The only other reason oil prices could remain elevated is if demand is going to increase meaningfully due to an acceleration in the global economy. This is doubtful, too. If anything, demand will probably underwhelm. This and the capacity glut mentioned above should maintain downward momentum in the price of oil even beyond the unwinding of the Suez spike.

Therefore, it’s wise to position capital to benefit from a reversion of oil prices back to the middle or low end of their recent range. Some analysts think that improving fuel efficiency and ample supply will exert enough pressure to form a new range below $80. If so, a short from here will produce even more profit, but no trading range beyond the one just below current prices is needed for an oil short to work now.

The Kelly Letter’s short position filled earlier this week into additional oil price strength following our placing of the order last Sunday. If you decide to short, I recommend using a similar tactic so that you benefit from quick price spikes in the current volatility.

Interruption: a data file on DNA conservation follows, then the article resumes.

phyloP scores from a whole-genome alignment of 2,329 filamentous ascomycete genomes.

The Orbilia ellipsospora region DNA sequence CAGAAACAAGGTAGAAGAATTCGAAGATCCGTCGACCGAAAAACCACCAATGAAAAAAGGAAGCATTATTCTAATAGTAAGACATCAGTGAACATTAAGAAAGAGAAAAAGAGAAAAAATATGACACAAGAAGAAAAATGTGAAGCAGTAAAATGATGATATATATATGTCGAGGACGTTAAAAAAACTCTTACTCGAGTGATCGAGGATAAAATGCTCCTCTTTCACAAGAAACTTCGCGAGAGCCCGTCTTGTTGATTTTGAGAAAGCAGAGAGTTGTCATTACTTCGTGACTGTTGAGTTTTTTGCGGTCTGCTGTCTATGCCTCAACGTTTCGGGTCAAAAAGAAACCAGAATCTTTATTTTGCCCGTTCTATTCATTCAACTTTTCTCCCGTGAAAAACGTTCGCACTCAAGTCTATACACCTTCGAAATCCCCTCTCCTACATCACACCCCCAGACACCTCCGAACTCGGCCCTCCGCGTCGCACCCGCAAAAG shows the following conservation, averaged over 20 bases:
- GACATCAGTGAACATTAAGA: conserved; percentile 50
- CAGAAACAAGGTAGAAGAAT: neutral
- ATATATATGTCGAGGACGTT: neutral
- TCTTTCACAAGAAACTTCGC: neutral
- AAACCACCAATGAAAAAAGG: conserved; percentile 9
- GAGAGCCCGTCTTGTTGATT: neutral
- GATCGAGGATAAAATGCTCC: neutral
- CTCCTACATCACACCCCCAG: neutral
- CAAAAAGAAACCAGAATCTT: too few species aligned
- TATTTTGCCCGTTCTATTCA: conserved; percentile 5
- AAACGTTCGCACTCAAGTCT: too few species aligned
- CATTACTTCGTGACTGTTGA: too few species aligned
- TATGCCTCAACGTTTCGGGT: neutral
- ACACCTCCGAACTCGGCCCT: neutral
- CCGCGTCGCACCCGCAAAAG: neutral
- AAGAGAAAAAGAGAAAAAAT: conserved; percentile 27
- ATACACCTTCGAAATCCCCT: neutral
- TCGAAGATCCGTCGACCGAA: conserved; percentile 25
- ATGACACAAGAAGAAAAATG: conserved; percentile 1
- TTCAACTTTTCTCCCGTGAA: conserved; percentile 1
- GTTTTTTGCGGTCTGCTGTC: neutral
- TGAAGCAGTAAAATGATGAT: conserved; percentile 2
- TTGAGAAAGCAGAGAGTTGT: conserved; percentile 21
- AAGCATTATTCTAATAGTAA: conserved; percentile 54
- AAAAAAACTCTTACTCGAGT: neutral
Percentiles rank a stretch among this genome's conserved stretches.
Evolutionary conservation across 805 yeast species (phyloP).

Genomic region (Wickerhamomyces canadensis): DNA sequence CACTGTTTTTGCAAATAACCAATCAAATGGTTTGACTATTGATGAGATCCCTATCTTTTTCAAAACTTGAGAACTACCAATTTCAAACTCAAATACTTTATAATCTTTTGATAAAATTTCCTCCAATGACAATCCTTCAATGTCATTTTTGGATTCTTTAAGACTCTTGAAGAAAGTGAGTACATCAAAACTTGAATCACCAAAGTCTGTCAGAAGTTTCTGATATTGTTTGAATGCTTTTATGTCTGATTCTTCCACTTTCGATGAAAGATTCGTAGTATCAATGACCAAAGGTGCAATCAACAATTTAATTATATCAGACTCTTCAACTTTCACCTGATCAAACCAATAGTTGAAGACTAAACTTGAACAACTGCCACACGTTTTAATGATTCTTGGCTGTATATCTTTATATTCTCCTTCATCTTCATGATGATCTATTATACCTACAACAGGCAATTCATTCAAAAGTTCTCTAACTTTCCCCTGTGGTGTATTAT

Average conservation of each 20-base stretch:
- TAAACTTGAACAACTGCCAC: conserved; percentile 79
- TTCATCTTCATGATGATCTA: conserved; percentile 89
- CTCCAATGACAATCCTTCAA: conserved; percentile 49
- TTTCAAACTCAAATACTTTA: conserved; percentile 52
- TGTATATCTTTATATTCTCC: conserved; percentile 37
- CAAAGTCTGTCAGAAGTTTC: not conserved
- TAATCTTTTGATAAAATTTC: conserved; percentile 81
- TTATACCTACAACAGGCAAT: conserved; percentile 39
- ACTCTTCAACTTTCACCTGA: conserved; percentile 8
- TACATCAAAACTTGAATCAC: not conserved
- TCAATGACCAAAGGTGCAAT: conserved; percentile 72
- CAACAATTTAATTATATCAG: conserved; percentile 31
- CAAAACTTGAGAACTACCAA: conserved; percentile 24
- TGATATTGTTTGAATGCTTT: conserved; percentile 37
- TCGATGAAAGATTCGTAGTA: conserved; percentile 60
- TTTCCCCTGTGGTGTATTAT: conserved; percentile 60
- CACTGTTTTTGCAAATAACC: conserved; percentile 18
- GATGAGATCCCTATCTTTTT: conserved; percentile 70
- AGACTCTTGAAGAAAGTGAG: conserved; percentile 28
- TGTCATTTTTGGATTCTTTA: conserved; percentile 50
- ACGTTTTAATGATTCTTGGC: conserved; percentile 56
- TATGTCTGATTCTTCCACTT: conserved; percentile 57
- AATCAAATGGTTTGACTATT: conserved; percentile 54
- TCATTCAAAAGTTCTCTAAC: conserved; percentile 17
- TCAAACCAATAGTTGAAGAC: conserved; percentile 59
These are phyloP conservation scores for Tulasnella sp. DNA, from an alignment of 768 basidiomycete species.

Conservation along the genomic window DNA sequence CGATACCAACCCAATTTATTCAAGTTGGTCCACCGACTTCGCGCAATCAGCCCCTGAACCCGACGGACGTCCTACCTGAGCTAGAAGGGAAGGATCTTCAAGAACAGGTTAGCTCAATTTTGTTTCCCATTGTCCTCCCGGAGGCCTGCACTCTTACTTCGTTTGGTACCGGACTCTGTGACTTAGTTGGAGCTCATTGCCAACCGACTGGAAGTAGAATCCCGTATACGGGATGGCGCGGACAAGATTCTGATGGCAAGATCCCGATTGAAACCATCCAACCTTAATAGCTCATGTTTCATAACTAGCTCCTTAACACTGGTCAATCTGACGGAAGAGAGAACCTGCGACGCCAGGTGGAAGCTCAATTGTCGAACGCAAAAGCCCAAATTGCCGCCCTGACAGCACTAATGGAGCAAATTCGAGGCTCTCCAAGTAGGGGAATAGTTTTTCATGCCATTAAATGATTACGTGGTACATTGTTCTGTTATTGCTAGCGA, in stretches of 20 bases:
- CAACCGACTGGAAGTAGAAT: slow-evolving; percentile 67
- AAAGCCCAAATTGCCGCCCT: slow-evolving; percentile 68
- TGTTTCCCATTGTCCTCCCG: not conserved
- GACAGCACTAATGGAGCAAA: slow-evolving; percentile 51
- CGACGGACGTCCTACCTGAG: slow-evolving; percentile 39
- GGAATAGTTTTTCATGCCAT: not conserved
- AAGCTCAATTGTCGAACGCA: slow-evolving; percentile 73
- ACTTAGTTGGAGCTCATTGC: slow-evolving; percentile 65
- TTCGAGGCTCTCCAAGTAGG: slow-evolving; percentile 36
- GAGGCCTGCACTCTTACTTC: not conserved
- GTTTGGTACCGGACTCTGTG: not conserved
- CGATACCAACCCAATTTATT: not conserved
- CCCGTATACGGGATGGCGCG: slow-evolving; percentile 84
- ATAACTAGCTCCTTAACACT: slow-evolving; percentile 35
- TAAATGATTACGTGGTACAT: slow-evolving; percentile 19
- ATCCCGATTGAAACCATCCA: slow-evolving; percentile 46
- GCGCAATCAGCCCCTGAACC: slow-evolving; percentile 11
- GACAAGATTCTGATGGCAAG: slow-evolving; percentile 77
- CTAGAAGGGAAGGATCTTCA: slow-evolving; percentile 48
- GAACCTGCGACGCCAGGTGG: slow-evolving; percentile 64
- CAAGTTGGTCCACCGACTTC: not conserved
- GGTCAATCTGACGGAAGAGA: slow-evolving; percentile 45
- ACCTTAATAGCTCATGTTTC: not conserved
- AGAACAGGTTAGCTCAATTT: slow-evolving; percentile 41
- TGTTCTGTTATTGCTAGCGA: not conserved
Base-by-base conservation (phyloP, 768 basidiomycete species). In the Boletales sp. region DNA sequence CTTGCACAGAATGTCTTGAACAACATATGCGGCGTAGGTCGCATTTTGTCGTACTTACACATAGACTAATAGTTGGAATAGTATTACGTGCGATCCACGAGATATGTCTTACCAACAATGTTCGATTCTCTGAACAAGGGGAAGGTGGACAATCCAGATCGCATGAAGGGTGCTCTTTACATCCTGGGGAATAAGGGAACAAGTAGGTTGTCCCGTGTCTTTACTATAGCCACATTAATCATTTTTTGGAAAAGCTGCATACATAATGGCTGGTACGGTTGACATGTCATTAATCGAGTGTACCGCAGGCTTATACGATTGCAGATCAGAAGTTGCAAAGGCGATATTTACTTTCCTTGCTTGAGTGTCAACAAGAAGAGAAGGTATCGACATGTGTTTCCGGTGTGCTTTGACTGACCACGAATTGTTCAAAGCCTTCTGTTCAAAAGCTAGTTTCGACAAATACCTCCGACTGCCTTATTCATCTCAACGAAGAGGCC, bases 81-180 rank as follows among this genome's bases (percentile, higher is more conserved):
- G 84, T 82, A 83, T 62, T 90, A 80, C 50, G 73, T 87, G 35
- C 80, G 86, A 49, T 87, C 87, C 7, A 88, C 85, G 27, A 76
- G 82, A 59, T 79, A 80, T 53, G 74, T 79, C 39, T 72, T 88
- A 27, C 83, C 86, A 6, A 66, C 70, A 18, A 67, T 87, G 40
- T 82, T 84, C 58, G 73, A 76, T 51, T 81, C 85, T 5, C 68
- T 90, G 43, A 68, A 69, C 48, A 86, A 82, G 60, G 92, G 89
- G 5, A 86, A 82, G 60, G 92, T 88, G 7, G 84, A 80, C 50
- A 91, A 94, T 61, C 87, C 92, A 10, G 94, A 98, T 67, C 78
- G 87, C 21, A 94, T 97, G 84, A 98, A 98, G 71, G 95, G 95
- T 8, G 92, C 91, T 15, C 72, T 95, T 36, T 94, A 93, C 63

Disclosure: I have no position in XOM, and did not reveal in this public article which vehicle The Kelly Letter is using to short oil.

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  1. Norman Kraker
    Posted August 8, 2013 at 4:34 am | Permalink

    Dear Mr. Kelly,

    I have read you book (which is one of the best books I read on investment) and I am ready to move forward. This is my first time investing using the strategies taught in your book. I looked around and saw many people (including myself) buying Dunkin’ Donuts coffee everyday, and that is a company I would like to start examining and researching. I know Starbucks is its main competitor, nonetheless I think Dunkin’ is the one for me to look at. If you could be kind enough to give me the first areas I should research, I’d be grateful.

    Thank you so much for sharing your wonderful experience.

    Norman K.

    • Posted August 12, 2013 at 12:31 pm | Permalink

      Sure, Norman. I’ll get back to you here soon with some thoughts. In the meantime, thank you for the kind words about my book!